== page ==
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Revealed: Top 10 Oldest Universities in the World

Updated: June 21, 2024 | Published: June 23, 2019

Updated: June 21, 2024

Published: June 23, 2019


Where Are the Oldest Universities in the World Located?

Universities, or institutions of higher education, have their roots in Europe during medieval times where some of the oldest universities in the world were first founded. The term “university” comes from the word “universitas magistrorum et scholarium” which translates to “community of teachers and scholars.” In most places around the world, the term “university” is granted to institutions by a government agency, but in some places like the United States, there is no national standard for its definition.

With its beginnings, the philosophy behind a university is the notion of academic freedom. By the 18th century, universities were publishing research journals. Through the 19th century, religion briefly entered institutions and then became less focused on religion as science became more dominant. As time has progressed, universities have become more accessible to the masses, and today, online institutions like University of the People are helping to make education even more democratic and available to everyone.

But where and when were the oldest universities in the world created exactly? Here’s a brief look at some of the oldest institutions.

Source: Unsplash

Oldest Universities in the World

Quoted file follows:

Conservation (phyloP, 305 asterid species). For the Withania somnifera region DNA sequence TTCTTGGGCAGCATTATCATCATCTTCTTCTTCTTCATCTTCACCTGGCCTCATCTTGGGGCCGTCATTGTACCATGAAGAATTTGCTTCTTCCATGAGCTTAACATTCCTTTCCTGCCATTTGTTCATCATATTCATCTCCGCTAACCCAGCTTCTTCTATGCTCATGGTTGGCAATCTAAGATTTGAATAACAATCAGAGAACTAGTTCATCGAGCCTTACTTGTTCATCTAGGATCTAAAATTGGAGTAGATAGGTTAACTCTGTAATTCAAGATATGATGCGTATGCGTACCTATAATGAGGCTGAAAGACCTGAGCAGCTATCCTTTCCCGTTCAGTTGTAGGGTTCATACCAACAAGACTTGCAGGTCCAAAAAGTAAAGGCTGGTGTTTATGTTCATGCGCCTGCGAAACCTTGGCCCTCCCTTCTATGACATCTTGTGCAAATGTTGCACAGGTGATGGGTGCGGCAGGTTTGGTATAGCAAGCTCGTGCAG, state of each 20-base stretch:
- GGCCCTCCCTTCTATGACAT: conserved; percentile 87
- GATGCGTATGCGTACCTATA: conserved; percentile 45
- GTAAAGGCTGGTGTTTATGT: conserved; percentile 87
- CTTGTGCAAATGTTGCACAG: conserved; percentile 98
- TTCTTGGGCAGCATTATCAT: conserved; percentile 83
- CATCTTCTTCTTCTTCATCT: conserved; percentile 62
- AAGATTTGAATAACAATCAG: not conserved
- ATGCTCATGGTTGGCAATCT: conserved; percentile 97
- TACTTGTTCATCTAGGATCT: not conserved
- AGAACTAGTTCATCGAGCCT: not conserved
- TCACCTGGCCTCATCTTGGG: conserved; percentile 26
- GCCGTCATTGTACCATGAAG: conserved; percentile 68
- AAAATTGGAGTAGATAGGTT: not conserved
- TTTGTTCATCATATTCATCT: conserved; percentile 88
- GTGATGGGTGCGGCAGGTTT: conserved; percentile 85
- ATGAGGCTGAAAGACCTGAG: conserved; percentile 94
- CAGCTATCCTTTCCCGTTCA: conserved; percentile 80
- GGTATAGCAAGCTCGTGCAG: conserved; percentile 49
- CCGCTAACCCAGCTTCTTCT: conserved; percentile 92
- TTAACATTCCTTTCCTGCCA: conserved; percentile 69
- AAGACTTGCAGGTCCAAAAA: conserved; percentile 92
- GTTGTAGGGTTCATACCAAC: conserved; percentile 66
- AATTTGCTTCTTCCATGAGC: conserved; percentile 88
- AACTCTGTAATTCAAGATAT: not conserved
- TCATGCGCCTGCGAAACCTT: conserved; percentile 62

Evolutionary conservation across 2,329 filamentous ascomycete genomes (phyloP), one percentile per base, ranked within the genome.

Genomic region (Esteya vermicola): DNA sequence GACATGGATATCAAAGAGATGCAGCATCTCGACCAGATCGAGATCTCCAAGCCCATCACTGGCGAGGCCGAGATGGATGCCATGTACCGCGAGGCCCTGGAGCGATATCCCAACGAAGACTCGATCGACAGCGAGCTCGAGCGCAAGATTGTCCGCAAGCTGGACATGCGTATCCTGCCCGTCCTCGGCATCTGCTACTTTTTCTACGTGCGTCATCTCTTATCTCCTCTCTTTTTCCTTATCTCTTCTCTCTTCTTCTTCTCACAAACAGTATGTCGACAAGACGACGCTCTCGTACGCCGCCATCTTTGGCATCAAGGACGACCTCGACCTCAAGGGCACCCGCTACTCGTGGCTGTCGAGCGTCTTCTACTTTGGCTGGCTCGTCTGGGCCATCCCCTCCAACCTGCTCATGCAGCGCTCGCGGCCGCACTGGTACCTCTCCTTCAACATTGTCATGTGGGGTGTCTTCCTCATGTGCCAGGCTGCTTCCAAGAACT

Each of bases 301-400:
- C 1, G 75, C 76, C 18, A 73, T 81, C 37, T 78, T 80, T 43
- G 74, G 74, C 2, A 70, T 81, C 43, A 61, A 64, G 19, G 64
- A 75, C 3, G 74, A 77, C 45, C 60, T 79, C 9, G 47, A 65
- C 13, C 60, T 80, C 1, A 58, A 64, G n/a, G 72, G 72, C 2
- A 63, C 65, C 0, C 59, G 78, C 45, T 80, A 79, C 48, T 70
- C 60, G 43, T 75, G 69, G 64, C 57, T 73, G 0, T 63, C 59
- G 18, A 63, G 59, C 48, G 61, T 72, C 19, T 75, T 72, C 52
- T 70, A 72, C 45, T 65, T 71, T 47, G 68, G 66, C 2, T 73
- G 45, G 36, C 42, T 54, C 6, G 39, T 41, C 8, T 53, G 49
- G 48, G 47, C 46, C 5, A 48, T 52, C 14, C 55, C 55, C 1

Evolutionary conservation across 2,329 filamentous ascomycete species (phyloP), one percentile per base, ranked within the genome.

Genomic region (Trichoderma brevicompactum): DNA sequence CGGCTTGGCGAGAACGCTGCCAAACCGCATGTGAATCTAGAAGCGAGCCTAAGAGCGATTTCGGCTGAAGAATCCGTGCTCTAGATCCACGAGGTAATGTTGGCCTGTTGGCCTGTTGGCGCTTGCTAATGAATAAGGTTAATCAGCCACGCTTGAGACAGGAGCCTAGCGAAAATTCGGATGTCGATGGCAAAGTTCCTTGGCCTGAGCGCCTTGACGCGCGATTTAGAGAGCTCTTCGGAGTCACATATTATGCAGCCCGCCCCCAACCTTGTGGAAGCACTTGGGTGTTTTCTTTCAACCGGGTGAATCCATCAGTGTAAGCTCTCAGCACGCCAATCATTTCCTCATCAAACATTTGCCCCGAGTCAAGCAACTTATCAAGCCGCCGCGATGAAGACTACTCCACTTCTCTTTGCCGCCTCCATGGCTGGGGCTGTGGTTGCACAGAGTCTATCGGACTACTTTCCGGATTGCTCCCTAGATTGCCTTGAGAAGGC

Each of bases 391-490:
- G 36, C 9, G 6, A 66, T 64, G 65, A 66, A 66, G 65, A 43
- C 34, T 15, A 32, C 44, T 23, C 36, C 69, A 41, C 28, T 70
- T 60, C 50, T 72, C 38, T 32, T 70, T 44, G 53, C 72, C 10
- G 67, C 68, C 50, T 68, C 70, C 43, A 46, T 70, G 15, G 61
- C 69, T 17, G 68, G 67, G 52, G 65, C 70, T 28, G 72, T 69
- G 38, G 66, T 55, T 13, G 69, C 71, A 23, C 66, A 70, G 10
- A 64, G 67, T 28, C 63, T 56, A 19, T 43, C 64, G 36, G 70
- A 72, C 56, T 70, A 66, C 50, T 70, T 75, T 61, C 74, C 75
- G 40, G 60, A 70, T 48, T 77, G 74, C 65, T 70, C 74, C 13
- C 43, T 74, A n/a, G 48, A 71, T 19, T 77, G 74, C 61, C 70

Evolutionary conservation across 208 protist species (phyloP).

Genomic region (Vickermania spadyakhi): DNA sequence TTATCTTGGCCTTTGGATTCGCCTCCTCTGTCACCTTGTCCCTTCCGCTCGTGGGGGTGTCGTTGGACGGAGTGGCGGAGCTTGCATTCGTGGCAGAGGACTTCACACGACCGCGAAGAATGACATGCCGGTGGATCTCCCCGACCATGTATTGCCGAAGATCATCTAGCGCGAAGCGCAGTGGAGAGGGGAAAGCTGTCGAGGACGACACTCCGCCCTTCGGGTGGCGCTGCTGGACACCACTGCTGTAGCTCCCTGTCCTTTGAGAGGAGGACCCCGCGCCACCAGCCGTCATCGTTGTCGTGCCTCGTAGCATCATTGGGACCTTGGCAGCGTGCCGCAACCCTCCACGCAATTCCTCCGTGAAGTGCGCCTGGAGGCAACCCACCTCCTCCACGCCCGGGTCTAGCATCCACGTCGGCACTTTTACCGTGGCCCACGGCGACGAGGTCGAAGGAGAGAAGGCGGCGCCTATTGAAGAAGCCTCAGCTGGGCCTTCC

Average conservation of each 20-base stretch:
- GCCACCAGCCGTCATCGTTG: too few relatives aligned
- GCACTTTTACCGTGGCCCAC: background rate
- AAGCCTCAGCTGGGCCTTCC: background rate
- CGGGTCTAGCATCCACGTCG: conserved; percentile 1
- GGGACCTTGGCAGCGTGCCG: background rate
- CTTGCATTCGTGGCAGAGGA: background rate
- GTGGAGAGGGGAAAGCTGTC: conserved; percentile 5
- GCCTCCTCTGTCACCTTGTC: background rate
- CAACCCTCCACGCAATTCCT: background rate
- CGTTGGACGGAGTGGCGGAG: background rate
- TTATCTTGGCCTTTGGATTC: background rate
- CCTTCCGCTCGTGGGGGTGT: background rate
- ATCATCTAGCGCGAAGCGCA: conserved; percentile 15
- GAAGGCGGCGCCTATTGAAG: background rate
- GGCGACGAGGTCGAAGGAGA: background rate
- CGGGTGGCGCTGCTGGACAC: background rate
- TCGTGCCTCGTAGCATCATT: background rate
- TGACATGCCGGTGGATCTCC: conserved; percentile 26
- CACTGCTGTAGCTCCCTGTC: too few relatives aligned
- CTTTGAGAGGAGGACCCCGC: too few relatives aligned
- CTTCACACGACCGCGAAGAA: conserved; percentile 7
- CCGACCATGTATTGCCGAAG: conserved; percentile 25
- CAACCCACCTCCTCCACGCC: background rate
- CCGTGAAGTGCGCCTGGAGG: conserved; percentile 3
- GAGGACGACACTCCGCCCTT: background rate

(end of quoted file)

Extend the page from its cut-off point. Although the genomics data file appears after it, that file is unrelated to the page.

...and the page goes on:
The oldest universities in the world are pillars of history and intellectual heritage. Each has played a role in shaping the landscape of higher education and fostering intellectual pursuits. Their enduring legacies include massive contributions to various fields of study and the development of academic freedom. These institutions have witnessed key historical milestones, influencing societies and promoting the spread of knowledge globally.

1. University of Bologna – Italy

Established in 1088, the University of Bologna holds the title of being the oldest in the world. In the past, the academic offering was only for doctoral degrees, but this has since changed as there are now a range of programs at various levels. There are about 84,200 students enrolled of which 30,000 are postgraduate students.

2. University of Oxford – United Kingdom

Created somewhere between 1096 to 1167, the University of Oxford is one of the most widely revered institutions in the world. The roster of alumni boasts prime ministers, Nobel laureates, and notable figures like Sir Stephen Hawking. The exact date of its inception is not entirely known, but some history points to the fact that teachings began as early as 1096.